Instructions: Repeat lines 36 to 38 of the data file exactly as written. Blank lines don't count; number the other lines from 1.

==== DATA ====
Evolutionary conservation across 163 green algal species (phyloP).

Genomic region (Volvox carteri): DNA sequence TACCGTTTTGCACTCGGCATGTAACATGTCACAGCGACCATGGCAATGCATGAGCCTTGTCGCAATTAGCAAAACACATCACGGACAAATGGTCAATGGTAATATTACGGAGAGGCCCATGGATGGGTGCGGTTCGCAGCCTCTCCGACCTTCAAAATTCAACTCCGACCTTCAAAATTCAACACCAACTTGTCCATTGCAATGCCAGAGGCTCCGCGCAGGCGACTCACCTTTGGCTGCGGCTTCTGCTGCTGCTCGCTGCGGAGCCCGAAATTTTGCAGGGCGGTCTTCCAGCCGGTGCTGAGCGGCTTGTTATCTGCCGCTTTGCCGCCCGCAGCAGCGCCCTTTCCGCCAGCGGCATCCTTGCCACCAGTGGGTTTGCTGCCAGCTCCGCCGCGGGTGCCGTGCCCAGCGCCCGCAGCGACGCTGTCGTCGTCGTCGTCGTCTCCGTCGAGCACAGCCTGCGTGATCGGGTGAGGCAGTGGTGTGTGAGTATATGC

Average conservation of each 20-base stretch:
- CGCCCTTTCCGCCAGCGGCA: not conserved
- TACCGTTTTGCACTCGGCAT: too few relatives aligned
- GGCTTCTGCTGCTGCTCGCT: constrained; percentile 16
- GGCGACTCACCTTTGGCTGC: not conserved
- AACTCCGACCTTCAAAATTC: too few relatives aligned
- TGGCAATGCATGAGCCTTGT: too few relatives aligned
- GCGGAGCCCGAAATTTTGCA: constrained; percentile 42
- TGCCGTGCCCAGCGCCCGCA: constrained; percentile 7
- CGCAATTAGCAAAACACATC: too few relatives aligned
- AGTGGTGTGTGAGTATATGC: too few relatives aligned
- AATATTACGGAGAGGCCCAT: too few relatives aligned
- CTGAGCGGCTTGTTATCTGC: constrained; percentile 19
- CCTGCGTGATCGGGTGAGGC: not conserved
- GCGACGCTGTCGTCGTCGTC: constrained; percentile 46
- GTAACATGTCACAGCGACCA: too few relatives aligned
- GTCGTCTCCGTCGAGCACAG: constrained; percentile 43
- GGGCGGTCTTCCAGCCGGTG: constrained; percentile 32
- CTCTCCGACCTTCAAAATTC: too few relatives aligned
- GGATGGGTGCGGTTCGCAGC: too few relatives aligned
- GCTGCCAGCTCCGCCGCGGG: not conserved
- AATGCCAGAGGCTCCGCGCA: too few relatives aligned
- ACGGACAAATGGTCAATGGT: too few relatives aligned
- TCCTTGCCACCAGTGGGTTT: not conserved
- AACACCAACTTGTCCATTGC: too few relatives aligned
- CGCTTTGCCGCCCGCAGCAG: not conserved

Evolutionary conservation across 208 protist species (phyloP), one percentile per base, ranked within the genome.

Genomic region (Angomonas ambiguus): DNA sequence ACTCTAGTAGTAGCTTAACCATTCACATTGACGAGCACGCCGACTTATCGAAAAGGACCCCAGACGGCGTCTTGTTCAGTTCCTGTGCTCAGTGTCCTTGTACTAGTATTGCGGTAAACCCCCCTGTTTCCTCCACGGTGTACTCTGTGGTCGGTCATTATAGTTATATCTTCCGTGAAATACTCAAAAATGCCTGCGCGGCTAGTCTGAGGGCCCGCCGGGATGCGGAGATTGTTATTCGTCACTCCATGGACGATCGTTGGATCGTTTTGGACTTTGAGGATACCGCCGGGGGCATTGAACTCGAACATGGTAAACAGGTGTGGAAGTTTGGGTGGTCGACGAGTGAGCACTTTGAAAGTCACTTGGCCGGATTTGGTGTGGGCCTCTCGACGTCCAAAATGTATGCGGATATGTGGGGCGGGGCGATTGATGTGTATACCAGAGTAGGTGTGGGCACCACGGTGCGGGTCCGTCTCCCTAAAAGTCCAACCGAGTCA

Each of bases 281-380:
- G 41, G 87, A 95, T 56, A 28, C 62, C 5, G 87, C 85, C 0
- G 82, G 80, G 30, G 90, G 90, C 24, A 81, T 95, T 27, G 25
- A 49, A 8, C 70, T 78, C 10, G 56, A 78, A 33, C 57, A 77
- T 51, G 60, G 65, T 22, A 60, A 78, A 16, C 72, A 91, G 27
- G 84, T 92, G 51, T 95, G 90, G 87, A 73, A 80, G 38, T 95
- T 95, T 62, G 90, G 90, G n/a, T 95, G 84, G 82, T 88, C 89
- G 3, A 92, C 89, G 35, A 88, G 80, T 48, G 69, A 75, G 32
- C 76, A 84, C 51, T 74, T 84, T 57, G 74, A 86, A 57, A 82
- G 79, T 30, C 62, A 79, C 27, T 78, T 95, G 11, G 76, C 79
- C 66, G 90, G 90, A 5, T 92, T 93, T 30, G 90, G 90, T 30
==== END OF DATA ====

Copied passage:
- G 84, T 92, G 51, T 95, G 90, G 87, A 73, A 80, G 38, T 95
- T 95, T 62, G 90, G 90, G n/a, T 95, G 84, G 82, T 88, C 89
- G 3, A 92, C 89, G 35, A 88, G 80, T 48, G 69, A 75, G 32